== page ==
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The Biggest Movie Flops Of 2022

2022 was a pretty great year for movies, with the release of exciting blockbuster films like "Black Panther: Wakanda Forever" and "The Batman," truly scary horror films like "Barbarian" and "Pearl," to hilarious and inventive comedies like "Everything, Everywhere, All at Once" and "The Menu." Furthermore, with people finally going back to theaters after the height of the COVID-19 pandemic, the global box office is slowly — but surely — climbing back to stronger numbers (though, to be clear, the pandemic isn't truly over, via the CDC).

However, we live under the oppressive boot of capitalism, and the supposed free market needs to have winners and losers to sustain itself, so there have been some horrific flops that were released this year as well. These box office failures range from highly-anticipated Disney CG-animated films to historical passionate projects from acclaimed indie directors, to some films that honestly were doomed from the start by their preposterous premises.

Sadly, like every year, many of the biggest flops of the year weren't even bad films, and some were even great. But that's the nature of doing business in the film industry, we suppose. Anyway, in the sea of flops, what were the ones that tanked the most in 2022? Let's find out in our list below!

The Northman

Robert Eggers is an eclectic filmmaker best known for having a unique, surreal style, having written and directed some truly visually-striking horror films in the past, such as 2015's "The Vvitch" led by Anya-Taylor Joy and 2019's "The Lighthouse" starring Willem Dafoe and Robert Pattinson.

2022's "The Northman" positions itself as an epic historical action film. Set in the 10th century during the reign of the Vikings, "The Northman" itself follows Viking warrior and disgraced prince Amleth (Alexander Skarsgård), who seeks revenge on his evil uncle, Fjölnir the Brotherless (Claes Bang) for killing his father King Aurvandill (Ethan Hawke). Years later, Amleth returns to his homeland as an adult to avenge his family's honor. The film also gets great performances from Nicole Kidman, Bjork, as well as Willem Dafoe and Anya-Taylor Joy.

While it's an admittedly basic story, it is nonetheless a stunning visual treat to witness on screen — especially the climatic fight between Amleth and Fjölnir in the middle of an erupting volcano. Skarsgård, as always, is also a compelling screen presence and is able to lead the film with very few words or expressions. Unfortunately, following a sad history of movies starring Skarsgård that bombed – such as 2012's "Battleship" and 2016's "The Legend of Tarzan" – the film was sent to Valhalla in shame at the box office. In the end, it ended up making just over $69 million on an almost $100 million dollar budget (via Box Office Mojo).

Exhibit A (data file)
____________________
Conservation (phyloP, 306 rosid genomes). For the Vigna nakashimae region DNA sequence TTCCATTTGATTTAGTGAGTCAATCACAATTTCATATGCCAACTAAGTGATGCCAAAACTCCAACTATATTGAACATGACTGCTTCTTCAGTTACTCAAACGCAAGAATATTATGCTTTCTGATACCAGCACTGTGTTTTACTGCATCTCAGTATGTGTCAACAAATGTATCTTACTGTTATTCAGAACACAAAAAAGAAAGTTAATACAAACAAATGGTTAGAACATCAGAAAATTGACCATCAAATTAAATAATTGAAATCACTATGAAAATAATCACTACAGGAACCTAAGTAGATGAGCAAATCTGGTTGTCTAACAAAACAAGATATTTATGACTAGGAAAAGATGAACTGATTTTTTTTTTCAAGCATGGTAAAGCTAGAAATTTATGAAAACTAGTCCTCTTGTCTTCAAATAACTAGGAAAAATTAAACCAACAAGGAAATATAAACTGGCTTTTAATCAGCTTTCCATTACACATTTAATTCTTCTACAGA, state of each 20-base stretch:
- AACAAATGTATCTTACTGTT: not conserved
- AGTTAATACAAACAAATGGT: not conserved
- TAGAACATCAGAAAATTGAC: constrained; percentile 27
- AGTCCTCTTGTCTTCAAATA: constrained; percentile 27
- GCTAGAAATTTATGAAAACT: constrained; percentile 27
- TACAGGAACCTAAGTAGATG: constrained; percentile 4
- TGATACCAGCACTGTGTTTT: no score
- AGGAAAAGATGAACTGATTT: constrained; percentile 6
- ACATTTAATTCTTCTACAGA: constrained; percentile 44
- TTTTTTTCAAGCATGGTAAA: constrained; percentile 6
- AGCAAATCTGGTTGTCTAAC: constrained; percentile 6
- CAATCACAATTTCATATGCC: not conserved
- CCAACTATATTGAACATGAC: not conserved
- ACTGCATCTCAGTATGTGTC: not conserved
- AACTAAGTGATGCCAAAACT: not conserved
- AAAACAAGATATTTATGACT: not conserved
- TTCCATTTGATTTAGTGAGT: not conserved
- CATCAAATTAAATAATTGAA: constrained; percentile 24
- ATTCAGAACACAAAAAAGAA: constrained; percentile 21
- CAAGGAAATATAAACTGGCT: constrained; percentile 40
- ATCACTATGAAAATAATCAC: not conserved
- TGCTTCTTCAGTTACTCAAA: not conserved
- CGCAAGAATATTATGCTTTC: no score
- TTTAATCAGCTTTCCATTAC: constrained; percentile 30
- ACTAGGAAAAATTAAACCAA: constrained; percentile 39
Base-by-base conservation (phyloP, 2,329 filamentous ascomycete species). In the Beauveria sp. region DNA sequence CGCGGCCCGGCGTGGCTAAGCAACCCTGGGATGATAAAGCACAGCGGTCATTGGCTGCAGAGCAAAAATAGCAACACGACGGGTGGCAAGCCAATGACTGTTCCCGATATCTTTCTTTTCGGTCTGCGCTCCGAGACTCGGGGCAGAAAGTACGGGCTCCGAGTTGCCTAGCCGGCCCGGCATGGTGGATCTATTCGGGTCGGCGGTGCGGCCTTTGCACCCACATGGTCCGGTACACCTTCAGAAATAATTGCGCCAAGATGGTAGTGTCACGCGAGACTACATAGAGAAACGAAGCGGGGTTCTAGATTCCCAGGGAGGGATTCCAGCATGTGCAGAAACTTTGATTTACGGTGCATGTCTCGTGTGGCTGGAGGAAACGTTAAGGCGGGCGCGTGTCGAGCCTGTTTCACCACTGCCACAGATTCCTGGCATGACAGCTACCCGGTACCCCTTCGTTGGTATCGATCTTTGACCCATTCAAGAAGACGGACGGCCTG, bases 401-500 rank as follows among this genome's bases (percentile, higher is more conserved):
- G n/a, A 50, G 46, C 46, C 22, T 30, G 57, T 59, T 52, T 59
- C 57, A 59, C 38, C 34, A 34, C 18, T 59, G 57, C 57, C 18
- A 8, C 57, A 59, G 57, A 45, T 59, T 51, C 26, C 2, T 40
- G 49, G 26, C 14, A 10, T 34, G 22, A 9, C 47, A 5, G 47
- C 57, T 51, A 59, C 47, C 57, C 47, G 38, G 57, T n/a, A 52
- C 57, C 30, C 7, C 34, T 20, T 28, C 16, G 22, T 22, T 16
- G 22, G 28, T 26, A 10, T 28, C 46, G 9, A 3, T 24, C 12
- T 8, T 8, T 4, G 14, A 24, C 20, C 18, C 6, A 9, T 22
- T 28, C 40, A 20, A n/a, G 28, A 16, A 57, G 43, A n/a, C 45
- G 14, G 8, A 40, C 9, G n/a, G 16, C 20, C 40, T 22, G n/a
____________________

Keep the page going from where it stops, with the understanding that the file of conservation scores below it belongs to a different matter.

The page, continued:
"Bros" is admittedly not the first mainstream studio LGBTQ+ romantic comedy — with films like 1996's "The Birdcage" starring Robin Williams, as well as 1999's "But I'm a Cheerleader" with Natasha Lyonne preceding it. However, "Bros" was nonetheless still the first released in a while, especially at this scale and budget, costing approximately $25 million (via IMDb), respectively. However, it is the first major film to star an entirely LGBTQ+ cast (via NBC News).

"Bros" is directed by Nick Stoller ("Get Him to the Greek"), and is written by and starring comedian Billy Eichner, best known for Funny or Die show, "Billy on the Street." The plot follows Eichner as an abrasively neurotic and opinionated art curator named Bobby Lieber, who is helping to put together an LGBTQ+ -themed art exhibit in New York City. He also loves (or at least says he loves) being single, using Grindr for quick hook-ups while living a solitary and independent life. That is until he meets Aaron Shepard (Luke Macfarlane), who seems like Bobby's complete opposite. Can they make their relationship work? Watch the film to find out, which we recommend!

Despite great critical reception (via Rotten Tomatoes), the film made less than half of its budget back at the box office (via Box Office Mojo), which is a shame, as, beyond its historical importance as an LGBTQ+ film, it is also just a very funny, heartwarming, and achingly human romantic comedy. Hopefully, it'll get a renewed evaluation in the near future.


The Disney CG-animated "Lightyear" is a spin-off film based on the heroic spaceman toy character Buzz Lightyear from the iconic "Toy Story" franchise. In the original 1995 film, Buzz Lightyear — voiced by Tim Allen — is introduced as the newest, hottest toy of the season, with lights, projectiles, and the ability to do karate chops. It's clear that in the universe of the Pixar Animation Studios films, Buzz is the main character of a fictional, hugely successful sci-fi adventure franchise that spans movies, cartoons, and comics.

Disney then decided to produce "Lightyear," an adaptation of the fictional character that the Buzz Lightyear toy is based on in the "Toy Story" universe. Instead of Tim Allen, Buzz is voiced by "Captain America" star Chris Evans. The concept of "Lightyear" is not really that complicated, but it did cause some confusion with some fans, especially after Evans' now-infamous tweet describing the film which went viral, because back in 2001 the TV series, "Buzz Lightyear of Star Command," where Buzz was voiced by Patrick Warburton, ran for just one season. Sadly, the show doesn't seem to share much — if any — continuity with the film.